EDWARD SNOWDEN: NONVIOLENT ACTOR? June 14, 2013Posted by wmmbb in Nonviolence.
To fulfill this script, it could be argued that Ed Snowden should have stayed put, and accepted the consequences in full.
By doing so, the point of his action would have been nullified, and it would not have the positive consequences and reverberations it has had. For example, Congress is now asking direct questions about the Surveillance State, including on the operation of the secret espionage court – a laughable concept in itself.
After conceding there is no process to determine secrecy classification, Professor Geoffrey Stone wrote at the Huffington Post that Edward Snowden’s conduct was “more than unacceptable, it was criminal, forgetting by that legal test that everyone of the founders of the American Republic in 1776 were equally criminal. And that is the point of the US Constitution, that public officials swear allegiance to. Furthermore, the Bill of Rights is not merely afterthought, but further evidence to world at large of the justice of their cause. Specifically, the Fourth Amendment is set in the context of a grievance of the powers that were exercising a general warrant to rummage at will through personal effects, correspondence and privacy.
So I am inclined to accept Edward Snowden’s declaration he is an American, and I hope that is an inclusive concept. He has been prepared to accept personal suffering, which in the eyes of some makes him a narcissist, and the possibility of death. The later is very believable,if what happened to John Kennedy, Robert Kennedy and Martin Luther King is remembered. The state propaganda machine will go to work with the tall poppy syndrome, but the message will cut through the clutter, the distraction and the disinformation, as it always does in similar cases. And in this case, the issue is global, so Hong Kong is as strategic an international destination and cultural entrepot as any other.
At Common Dreams, Robert Shetterley adds to Edward Snowden’s nonviolent credentials:
I was thinking about asymmetry this week as the story of Edward Snowden unfolded. This story, one young man pitted against our national security state, is an extreme asymmetry, but the disparity is not between lesser and greater violent forces. And, for that reason, it could not properly be called a David versus Goliath confrontation. David was small but armed with sling & stone. Edward’s only “weapons” are courage and truth.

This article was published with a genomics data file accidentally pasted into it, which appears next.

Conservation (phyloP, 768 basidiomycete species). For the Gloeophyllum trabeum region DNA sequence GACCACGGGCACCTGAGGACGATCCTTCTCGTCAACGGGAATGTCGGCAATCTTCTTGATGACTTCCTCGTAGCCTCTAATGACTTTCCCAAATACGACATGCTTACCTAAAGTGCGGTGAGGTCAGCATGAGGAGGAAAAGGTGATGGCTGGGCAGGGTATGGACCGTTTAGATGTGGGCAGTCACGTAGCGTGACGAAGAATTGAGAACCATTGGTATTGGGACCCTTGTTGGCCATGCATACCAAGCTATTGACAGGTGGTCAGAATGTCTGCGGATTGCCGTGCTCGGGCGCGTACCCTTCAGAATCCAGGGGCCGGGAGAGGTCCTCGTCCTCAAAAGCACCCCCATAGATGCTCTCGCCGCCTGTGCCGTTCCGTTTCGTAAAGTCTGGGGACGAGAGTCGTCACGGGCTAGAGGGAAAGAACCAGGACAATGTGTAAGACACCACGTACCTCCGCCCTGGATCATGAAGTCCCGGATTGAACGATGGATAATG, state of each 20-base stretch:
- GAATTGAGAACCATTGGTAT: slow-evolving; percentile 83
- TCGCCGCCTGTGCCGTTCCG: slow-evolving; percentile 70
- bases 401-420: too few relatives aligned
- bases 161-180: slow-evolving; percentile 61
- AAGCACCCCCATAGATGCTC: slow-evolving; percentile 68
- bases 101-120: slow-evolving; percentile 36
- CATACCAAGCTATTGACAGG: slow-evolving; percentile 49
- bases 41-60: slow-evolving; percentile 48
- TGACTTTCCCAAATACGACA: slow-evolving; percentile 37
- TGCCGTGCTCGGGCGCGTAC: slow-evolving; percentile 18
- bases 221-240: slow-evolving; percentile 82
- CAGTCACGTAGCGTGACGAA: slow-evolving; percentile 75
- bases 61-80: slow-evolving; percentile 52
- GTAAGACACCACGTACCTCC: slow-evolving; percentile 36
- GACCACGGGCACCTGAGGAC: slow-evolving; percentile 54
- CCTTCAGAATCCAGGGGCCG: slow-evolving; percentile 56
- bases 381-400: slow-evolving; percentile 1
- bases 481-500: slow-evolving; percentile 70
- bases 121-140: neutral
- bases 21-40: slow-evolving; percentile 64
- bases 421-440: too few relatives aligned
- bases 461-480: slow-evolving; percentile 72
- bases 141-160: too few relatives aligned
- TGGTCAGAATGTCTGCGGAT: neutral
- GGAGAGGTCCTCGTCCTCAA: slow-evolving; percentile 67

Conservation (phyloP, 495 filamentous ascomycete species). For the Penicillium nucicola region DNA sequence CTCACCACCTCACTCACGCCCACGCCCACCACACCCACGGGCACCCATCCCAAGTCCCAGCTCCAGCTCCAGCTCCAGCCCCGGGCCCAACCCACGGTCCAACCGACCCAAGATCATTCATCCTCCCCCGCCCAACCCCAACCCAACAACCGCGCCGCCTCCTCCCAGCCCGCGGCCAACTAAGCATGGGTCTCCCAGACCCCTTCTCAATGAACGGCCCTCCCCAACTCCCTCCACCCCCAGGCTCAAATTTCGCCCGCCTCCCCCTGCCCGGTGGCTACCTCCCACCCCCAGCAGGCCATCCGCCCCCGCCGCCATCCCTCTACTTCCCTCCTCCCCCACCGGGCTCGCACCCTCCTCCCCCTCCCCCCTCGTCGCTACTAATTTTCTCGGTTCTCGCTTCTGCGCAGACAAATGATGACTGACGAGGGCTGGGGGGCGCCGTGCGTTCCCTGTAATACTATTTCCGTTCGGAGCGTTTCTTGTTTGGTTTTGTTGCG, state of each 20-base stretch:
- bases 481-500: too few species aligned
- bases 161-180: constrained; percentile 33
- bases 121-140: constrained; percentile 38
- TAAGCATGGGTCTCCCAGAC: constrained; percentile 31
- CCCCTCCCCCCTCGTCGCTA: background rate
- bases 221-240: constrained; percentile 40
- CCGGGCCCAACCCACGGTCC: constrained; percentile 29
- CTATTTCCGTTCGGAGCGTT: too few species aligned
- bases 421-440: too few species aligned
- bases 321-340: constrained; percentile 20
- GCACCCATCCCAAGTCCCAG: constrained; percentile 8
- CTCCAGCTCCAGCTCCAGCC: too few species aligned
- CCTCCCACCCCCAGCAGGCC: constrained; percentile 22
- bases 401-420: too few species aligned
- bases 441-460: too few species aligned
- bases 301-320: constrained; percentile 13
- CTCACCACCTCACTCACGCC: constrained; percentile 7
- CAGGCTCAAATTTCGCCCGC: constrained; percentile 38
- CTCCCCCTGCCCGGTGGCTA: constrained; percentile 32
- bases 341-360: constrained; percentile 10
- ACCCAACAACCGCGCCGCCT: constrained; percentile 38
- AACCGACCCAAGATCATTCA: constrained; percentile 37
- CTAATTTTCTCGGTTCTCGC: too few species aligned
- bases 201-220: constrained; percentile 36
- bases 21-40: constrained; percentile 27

In asymmetric warfare, the powerful say, “Come out and fight on our terms! We’ll show you who’s stronger!” The weaker say, “Not on your life! We plan to win, not commit suicide.”
Conversely, in a contest of asymmetric courage, the lone whistleblower says to the powerful institutions, “Come out and fight on my terms — ethics, courage, truth, law!” And there is deafening silence from the powerful institutions because with all their secret knowledge and secret money, their special forces and spies, their torture and secret prisons, they have not courage. They have not ethics, truth or law. They are muscled up with conformity, with arrogance, with self-congratulatory winks and nods. They have the power to easily crush the person of courage, to discredit him in the media, to arrest and convict him in a kangaroo court, to torture him, disappear him, force feed him. They have secret protocol and secret policy, the power to change the law to legalize atrocity. But they have no courage. They have the pathetic vanity of a steroid-pumped-up robots flexing in front of a mirror. With satisfied smirks they ask rhetorically, “Who’s the strongest in the world?” But they have no courage.
I don’t wish to be hypocritical, but it seems that those of us who exist even in what we imagine to be comfortable conformity, are not called on to display courage, or to “not cooperate with evil”.
Dr Martin Luther King addresses the issue of nonviolence with respect to the rule of law:
- Michael Riley, US Agencies Said to Share the Data with Thousands of Firms (Bloomberg)
- Thomas Drake, Snowden Saw What I Saw: Surveillance Criminally Subverting the Constitution (The Guardian)In relation to the argument that Snowden should have gone through official channels, Thomas Drakes testifies from his experience:
I differed as a whistleblower to Snowden only in this respect: in accordance with the Intelligence Community Whistleblower Protection Act, I took my concerns up within the chain of command, to the very highest levels at the NSA, and then to Congress and the Department of Defense. I understand why Snowden has taken his course of action, because he’s been following this for years: he’s seen what’s happened to other whistleblowers like me.
By following protocol, you get flagged – just for raising issues. You’re identified as someone they don’t like, someone not to be trusted. I was exposed early on because I was a material witness for two 9/11 congressional investigations. In closed testimony, I told them everything I knew – about Stellar Wind, billions of dollars in fraud, waste and abuse, and the critical intelligence, which the NSA had but did not disclose to other agencies, preventing vital action against known threats. If that intelligence had been shared, it may very well have prevented 9/11.
- Edward Snowden – Whistleblower or Traitor? (pbdemocrats.wordpress.com)
- Historic Challenge to Support the Moral Actions of Edward Snowden by Norman Solomon (zcommunications.org)